EAC (Estimate at Completion): refers to the projected total number of hours required to complete a project.
ETC (Estimate to Complete): refers to the remaining number of hours the system forecasts the project needs to complete based on the resource allocation plan.
In this article
- EAC (Estimate at Completion)
- ETC (Estimate to Complete)
- Calculation for ETC and EAC
- If resources are not "auto-allocated"
- If resources are "auto allocated:"
By using the EAC, project managers can gain insight into the expected total hours needed to complete the project and make informed decisions regarding resource allocation, scheduling, and budgeting.
For example: if the Estimated at Completion (EAC) exceeds the allocated budget for a project, it serves as an early indication that there is a potential for going over budget. Recognizing this allows project managers to take proactive measures rather than reacting after the budget has already been surpassed. This proactive approach enables more effective budget management throughout the project's duration.
Calculation for ETC and EAC:
In Rocketlane, you can allocate resources for your projects manually or use auto-allocate to take care of resource allocation for you. The calculation of ETC and EAC depends on whether the project was auto-allocated or manually allocated.
If resources are not "auto-allocated"
ETC = The sum of all the remaining hours from today onwards based on the existing resource allocation data.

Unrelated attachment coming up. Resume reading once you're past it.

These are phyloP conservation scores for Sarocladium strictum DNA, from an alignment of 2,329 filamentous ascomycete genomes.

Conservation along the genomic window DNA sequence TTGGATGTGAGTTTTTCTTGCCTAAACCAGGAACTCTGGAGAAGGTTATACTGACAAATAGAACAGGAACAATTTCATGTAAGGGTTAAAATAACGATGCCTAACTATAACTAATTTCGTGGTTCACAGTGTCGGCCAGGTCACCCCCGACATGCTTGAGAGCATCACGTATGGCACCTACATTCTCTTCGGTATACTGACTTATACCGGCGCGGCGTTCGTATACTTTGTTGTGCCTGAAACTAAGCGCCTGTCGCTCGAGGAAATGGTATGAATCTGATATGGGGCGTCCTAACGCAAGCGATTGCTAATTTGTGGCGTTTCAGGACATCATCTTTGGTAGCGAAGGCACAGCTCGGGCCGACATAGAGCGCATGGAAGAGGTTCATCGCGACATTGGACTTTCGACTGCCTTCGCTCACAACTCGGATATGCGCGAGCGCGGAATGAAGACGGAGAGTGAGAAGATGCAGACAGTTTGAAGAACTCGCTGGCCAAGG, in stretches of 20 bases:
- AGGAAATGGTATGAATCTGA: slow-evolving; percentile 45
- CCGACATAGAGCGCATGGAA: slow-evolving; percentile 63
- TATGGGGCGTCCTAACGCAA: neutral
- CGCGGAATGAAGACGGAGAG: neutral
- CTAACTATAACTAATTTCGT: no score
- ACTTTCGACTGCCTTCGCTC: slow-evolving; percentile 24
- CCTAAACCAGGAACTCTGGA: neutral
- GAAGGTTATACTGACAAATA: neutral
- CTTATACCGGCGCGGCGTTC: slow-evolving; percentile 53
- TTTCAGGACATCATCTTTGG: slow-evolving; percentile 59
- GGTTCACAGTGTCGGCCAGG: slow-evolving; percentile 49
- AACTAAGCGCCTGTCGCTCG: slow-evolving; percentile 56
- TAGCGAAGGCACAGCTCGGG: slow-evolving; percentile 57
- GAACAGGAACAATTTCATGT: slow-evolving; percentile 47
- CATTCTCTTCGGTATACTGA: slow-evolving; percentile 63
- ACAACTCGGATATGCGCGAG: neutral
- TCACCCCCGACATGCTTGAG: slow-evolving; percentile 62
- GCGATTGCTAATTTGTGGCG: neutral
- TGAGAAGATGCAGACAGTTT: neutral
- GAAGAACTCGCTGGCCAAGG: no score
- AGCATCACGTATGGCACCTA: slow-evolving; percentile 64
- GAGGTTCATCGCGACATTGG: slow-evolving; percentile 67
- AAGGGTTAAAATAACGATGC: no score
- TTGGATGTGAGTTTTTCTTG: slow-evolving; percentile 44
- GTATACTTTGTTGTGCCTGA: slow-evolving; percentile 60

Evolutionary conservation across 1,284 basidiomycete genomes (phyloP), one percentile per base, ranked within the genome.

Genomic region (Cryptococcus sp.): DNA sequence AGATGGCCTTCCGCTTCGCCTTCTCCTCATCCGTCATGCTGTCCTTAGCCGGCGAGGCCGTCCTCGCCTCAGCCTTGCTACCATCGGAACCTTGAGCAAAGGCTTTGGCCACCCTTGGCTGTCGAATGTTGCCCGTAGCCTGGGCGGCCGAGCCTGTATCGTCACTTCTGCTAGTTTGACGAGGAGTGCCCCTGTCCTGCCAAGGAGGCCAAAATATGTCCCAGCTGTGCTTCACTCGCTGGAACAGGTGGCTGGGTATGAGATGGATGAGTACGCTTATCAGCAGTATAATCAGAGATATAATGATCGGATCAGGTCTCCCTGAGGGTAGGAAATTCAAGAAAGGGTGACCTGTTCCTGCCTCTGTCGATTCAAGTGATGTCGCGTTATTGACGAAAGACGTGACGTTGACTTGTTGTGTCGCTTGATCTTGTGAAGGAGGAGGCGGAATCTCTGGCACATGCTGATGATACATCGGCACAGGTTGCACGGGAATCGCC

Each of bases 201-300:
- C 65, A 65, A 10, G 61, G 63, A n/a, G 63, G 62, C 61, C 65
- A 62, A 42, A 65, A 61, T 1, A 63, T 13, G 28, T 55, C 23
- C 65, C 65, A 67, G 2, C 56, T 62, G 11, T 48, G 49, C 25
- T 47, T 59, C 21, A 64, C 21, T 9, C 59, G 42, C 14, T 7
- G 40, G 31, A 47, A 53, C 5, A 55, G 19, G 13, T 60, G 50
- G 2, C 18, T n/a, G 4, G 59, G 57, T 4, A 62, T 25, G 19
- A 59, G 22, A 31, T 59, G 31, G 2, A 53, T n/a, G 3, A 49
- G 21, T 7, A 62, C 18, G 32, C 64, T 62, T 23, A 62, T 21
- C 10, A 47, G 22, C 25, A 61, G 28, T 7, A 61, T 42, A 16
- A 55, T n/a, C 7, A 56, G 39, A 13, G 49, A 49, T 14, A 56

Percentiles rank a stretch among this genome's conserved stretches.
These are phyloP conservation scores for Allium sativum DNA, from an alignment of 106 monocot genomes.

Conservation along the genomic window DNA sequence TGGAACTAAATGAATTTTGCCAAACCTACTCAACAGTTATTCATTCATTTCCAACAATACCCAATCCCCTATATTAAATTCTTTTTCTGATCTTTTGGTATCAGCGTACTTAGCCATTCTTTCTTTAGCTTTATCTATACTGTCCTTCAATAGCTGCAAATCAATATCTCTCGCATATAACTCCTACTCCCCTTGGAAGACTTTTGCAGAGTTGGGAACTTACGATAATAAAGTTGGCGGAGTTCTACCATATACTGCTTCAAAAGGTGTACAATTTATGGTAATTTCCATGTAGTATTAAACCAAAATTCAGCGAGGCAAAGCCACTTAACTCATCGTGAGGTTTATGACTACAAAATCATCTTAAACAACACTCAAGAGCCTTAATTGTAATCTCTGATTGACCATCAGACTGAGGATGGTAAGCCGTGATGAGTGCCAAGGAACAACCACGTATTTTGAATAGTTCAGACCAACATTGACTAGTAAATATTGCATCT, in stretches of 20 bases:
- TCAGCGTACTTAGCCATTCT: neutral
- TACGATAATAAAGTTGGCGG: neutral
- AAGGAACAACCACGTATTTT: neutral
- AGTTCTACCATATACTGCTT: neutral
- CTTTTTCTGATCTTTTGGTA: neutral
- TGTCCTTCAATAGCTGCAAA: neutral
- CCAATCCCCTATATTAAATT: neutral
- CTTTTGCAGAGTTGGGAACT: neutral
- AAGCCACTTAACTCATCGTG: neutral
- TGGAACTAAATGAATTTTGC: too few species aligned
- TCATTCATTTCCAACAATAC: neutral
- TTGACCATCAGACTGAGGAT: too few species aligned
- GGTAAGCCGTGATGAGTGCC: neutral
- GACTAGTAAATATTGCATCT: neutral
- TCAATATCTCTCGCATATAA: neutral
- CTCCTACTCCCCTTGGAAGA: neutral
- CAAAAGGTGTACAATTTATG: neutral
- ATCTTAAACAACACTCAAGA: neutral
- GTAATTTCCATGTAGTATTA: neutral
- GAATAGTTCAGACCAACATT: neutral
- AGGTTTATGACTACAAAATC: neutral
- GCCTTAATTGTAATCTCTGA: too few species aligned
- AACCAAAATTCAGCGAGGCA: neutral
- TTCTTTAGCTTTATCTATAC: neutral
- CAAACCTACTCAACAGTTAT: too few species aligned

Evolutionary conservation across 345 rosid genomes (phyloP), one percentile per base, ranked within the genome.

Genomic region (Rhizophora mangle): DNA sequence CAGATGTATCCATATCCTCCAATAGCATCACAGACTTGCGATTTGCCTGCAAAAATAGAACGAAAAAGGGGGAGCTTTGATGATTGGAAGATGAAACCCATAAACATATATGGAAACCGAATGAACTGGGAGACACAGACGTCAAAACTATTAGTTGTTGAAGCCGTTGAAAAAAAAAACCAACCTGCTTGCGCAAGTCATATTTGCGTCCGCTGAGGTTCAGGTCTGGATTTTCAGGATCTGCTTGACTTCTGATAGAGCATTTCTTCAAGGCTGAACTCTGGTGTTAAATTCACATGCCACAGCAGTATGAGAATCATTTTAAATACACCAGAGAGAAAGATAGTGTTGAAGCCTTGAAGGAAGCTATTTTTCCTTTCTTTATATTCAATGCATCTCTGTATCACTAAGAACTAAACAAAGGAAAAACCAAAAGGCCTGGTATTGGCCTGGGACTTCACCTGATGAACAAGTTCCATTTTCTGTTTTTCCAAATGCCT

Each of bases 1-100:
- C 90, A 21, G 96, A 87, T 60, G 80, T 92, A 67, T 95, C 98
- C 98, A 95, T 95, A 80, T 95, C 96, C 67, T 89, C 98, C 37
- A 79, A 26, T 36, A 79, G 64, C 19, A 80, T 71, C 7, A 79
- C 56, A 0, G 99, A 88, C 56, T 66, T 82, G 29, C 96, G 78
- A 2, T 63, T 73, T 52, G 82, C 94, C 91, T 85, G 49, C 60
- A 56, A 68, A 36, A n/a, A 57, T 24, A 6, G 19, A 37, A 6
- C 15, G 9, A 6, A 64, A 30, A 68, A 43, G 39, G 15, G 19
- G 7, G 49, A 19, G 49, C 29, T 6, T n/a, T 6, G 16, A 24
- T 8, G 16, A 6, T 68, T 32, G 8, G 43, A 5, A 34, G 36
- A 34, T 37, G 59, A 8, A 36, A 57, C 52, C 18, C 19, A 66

EAC = ETC + Total tracked hours
Let's consider a project called "Modert," which lasts 20 days. The budgeted hours for the project is 200h and the resources allocated on the project is 8h/day for 20 days = 160h
Today is Day 4 (October 21st) of the 20 day project. The time tracked by the resources in timesheets until today (Day 4) is 24h
Now, the ETC is the remaining number of allocated hours from today (Day 4)
ETC = 16 (remaining days)* 8h/day = 128h
EAC = 128h (ETC) + 24h (tracked hours) = 152h
If resources are "auto allocated:"
ETC = For all tasks that are not yet completed, ETC is the sum of the difference between the estimated effort and the tracked hours for that task.
If the tracked hours for a task are greater than or equal to the estimated effort, then ETC for that task as 0.
EAC = ETC + Total tracked hours.
Let’s consider a sample project Acme with the below information:
Total budgeted hours = 60h
Total Allocated hours = 50h
Sum of tracked hours for completed and in-progress tasks = (7+8+6)h = 21h
ETC = ((10-6) under requirement gathering task)4 + 10 +10)h = 24h
EAC = ETC + Tracked hours = 45h
Once a project is marked as completed: It's important to note that these calculations rely on the available information within the system and are continuously updated as progress is made on projects and tasks. By ensuring that task statuses and tracked hours accurately reflect reality, you can obtain precise insights for your projects.